Source: University of Maryland Libraries, 2017

Labor unions were created by workers to protect their rights. Less recognized is labor’s role in advancing civil liberties, social justice, and economic equality for all Americans.

The labor movement has always supported the quest for economic justice, including demands for an eight-hour workday and a living wage. From the beginning of the 20th century, organized labor has championed religious freedom and the evolving demands of the environmental movement. By the end of the century, the labor movement consistently promoted international human rights.

In contrast, people of color, women, immigrants, and the LGBTQ community faced exclusion, segregation, and discrimination by unions. These groups created their own organizations, fought for inclusion, and pushed the labor movement to broaden its central principles of liberty, justice, and equality. In the 21st century, organized labor has become an advocate for the rights of all these communities, including anti-discrimination and civil rights legislation, marriage equality, and protections for undocumented workers.

This exhibit explores the American labor movement’s contributions to social progress using documents, images, videos, and artifacts from the Labor History Collections within the Special Collections and University Archives at the University of Maryland Libraries.

Public libraries can (literally) serve as a shelter from the storm

Source: Grace Morris, The Conversation, August 30, 2017

U.S. public libraries often transform into shelters during emergencies.

After Superstorm Sandy, for example, the Princeton Public Library in New Jersey and Connecticut’s New Canaan Library gave the public somewhere to charge devices, contact loved ones or even just watch movies. Other New Jersey libraries went further: The Roxbury Public Library opened early and closed late. South Orange’s library became its primary evacuation center.

Libraries don’t just pitch in following natural disasters. In August 2014, the Ferguson Municipal Public Library became a safe space amid the unrest that followed the shooting of Michael Brown, an unarmed black teen, by a police officer in the St. Louis suburb. After local schools started the school year two weeks behind schedule, leaving students in the lurch, the library even hosted informal classes for hundreds of students….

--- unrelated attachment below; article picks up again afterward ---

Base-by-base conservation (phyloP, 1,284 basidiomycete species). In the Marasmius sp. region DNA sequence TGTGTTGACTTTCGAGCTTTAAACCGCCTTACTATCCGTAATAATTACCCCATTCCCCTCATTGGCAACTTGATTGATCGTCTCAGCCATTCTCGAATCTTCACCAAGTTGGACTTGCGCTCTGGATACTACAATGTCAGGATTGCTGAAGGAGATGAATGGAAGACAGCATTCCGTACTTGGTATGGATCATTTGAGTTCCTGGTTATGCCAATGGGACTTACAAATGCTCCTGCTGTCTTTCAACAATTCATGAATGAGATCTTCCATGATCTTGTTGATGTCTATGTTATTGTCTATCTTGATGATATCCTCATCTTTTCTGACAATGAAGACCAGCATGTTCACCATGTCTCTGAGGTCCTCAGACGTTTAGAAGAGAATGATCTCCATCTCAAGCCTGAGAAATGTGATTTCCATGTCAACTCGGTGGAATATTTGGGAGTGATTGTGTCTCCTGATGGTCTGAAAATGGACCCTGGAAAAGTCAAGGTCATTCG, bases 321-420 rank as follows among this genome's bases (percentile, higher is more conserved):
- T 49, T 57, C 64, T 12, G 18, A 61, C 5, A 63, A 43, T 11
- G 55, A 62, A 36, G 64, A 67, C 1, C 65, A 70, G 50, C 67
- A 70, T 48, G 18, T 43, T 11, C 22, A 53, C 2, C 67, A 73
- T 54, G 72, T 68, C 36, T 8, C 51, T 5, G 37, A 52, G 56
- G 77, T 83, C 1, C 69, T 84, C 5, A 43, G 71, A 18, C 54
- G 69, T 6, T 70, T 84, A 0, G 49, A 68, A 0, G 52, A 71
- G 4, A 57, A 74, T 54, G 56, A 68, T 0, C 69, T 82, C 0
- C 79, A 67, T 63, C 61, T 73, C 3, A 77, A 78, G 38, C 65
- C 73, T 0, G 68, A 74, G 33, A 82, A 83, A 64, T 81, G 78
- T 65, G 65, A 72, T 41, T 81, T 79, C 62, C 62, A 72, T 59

Saving Lives in the Stacks How libraries are handling the opioid crisis

Source: Anne Ford, American Libraries, June 21, 2017

…..What Simon didn’t say—but what librarians far and wide know—is that the McPherson Square branch is just one of many American libraries struggling with opioid-related issues such as discarded, contaminated needles; drug use in the library itself; and even on-site overdoses and fatalities. Libraries from California to Colorado, Pennsylvania to Missouri, are finding themselves on the front lines of a battle they never anticipated fighting. Of course, opiate use isn’t limited to libraries. Neither is anyone claiming that the problem is more severe in libraries than it is anywhere else. Still, the fact that libraries are open to all, offer relative anonymity, and generally allow patrons to stay as long as they like make them uniquely vulnerable to those seeking a place to use drugs…..

The opioid epidemic is so bad that librarians are learning how to treat overdoses
Source: Darran Simon, CNN, June 24, 2017

…..Long viewed as guardians of safe spaces for children, library staff members like Kowalski have begun taking on the role of first responder in drug overdoses. In at least three major cities — Philadelphia, Denver and San Francisco — library employees now know, or are set to learn, how to use the drug naloxone, usually known by its brand name Narcan, to help reverse overdoses.